When I was young, a terrible thing happened. The teeth of that event, jagged and complex as they are, shaped the contours of my personality in a number of ways (though I think it can be argued that I never stood a chance of escaping childhood without at least a few neuroses). Be that as it may, it was a short time after the deaths of my friends that my personality underwent a severe and startling shift. I can’t pinpoint exactly when it happened. I feel like I continued to be pretty normal in the first few months after their deaths. It wasn’t as if I didn’t receive counseling afterwards. My parents talked to me about what happened, and they took me to see a nice lady in a tidy little office who asked me questions about my friends while I drew them as stick-figure angels with bright yellow halos. That lady must’ve thought I was handling the trauma all right, because I only remember seeing her once. In the meantime, my dad took a few pieces of leftover fence posts and some primer paint to make a roughly hewn cross that he hammered into the grass outside of their deserted home. They took me to the funeral — closed casket — in a starchy plaid dress. I sat, not internalizing anything that was said, as I contemplated with horrifying clarity exactly why the caskets needed to be closed and large portraits of their young, smiling faces be displayed instead. My second grade teacher, Mrs. Steadler I think her name was, was especially compassionate in the wake of the event, inviting me to speak with the class or with her if ever I needed to.

All told, I think I adjusted with the same easy acceptance that all children employ when synthesizing a terrible event with their reality: It was bad, and it happened, and I’m sad that it happened. And then you move on because you’re a kid, and without sustained, repeated trauma, chances are the catastrophes you witness aren’t going to define your personality like they would in someone older. Such is the extraordinary capacity of children to heal and to love, so effortlessly.

But eventually something changed. In what now seems to be an overnight shift, I lost all feelings of safety and comfort. I was afraid. All. Of. The time. Like, can’t-sleep-with-the-lights-out, must-have-the-doors-and-windows-barred, TV-on-and-blaring-or-else-shit-your-pants-in-fear kind of afraid. I had night terrors in which my deceased friends would come to me and tell me that the afterlife was lonely and they wanted me to join them. In my dream, I would start to suffocate, then wake to find my face in a pillow.

Prior to this constant fear, I quite distinctly remember sleeping peacefully in my bedroom with the lights out, window open to the breeze, moon light streaming in. Then a change happened, wherein I became so utterly terrified of the darkness that I never opened my windows or blinds unless it was light out. I kept the overhead lamp on my bedroom’s ceiling fan blazing all night long, and if my parents tried to exchange the 100watt bulb for something dimmer, I’d throw a fit. Not knowing or not understanding why I needed to sleep with the TV on, my parents would remove the set from my room if I had done something to incur a punishment. This lead to some explosive tantrums during which I tried, with a child’s inadequate articulation, to explain why they just couldn’t take that away from me. It wasn’t about entertainment — it was about survival: bad things would happen if I were left alone in my bedroom overnight without the television on.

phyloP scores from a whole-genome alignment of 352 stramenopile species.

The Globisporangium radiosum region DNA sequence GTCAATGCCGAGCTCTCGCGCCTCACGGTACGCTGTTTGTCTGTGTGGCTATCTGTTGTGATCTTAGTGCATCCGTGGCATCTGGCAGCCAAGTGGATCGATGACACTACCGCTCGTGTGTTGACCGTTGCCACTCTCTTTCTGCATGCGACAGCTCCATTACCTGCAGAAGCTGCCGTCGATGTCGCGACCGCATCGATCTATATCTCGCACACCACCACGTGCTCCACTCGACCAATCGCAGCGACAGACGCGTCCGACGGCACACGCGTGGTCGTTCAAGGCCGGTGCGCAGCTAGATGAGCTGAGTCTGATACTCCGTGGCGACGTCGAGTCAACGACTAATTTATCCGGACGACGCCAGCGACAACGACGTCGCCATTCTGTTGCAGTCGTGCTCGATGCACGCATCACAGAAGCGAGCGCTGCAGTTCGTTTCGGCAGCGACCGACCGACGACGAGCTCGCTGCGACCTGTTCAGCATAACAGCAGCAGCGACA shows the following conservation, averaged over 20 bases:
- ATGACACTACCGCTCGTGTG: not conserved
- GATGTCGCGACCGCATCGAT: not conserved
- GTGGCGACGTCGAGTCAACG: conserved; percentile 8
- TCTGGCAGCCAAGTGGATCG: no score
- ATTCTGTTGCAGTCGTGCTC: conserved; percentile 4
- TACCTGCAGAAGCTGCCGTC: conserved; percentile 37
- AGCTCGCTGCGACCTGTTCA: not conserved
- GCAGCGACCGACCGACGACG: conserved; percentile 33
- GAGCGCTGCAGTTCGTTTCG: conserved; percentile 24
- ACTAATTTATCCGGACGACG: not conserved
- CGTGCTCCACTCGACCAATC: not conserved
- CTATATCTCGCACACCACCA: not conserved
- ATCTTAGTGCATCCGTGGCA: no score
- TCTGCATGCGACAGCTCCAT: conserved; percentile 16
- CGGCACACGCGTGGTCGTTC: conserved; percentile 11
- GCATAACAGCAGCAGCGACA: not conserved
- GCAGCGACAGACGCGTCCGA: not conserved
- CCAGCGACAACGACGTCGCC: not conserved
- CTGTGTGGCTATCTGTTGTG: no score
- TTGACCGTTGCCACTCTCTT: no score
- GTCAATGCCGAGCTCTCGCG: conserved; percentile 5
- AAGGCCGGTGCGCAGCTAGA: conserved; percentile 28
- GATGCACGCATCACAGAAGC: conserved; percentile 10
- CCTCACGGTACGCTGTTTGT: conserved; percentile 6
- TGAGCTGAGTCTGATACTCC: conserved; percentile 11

I would scream if left in the darkness. Maybe they thought that, if left to my own devices, I would tire and fall asleep, but the fear kept me quivering and awake. Once, my mother stood in my bedroom door silhouetted by the hallway light as I cried and begged her to comfort me. She answered, unequivocally, that she would not, because I was a big girl and I could sleep in my own room. The dreadful thought that I was disappointing her, that she was ashamed of my behavior, only made me cry harder.

We weren’t a particularly religious family — we never went to church or anything like that — but I knew there was a God, that he had something to do with the gold cross my daddy wore and Santa Claus, and he could protect me if I played my cards right. This was the beginning of my ritualized behavior: I believed that if I said my prayers at night exactly the same way, in exactly the same order every single night with my hands clasped dutifully in front of my chest that God, like some combination of watch dog and genie, would keep me safe from whatever frightened me and also grant me wishes. If I forgot some line in my prayer speech (it was probably a few minutes long), I would have to stop and do it over again, because if I didn’t stick to the script, it wouldn’t work and any number of ghosts, goblins, or aliens would come attack me in the darkness. I went to one of those jewelry vending machines in the grocery store, stuck in my fifty cents, and got a cheap nickel-plated crucifix to put on my teddy bear. From then on I worshiped him like a fuzzy false idol, convinced that he was ordained BY GOD to protect me while I slept.

Like this, but more like a cleric.
Like this, but more like a cleric instead of a knight.

I still have that teddy bear, by the way. His name is Joefas, and now he guards my daughter while she sleeps, sans religious armor of any kind.

Looking back, I think this was the period of time that planted the seeds of mental illness that I continue to struggle with today. The beginnings of my irrational anxiety. The genesis of obsessive-compulsive, ritualistic behavior. The foundation for my fear of abandonment. All of those threads can be traced back, not necessary to Cheri and Nick’s deaths, but to what I experienced directly afterwards. Due to my sieve-like memory, I can only speculate on what extenuating factors precipitated my descent into minor madness. My less-than-Leave-it-to-Beaver upbringing, some kind long-buried abuse, or perhaps, just the small, seemingly insignificant watermarks of everyday tragedy, built up over time. Were my irrational fears, my gruesome visions of dead friends, all symptomatic of some other long-forgotten trauma? I don’t know, and I don’t especially want to go digging for those answers. All I know is that while the Terrible Thing is one of the only things I remember, it isn’t the only thing that changed me. The rest, since it wasn’t reported on and can’t be searched on the internet, will just have to remain a mystery. Truthfully, I think I prefer it that way.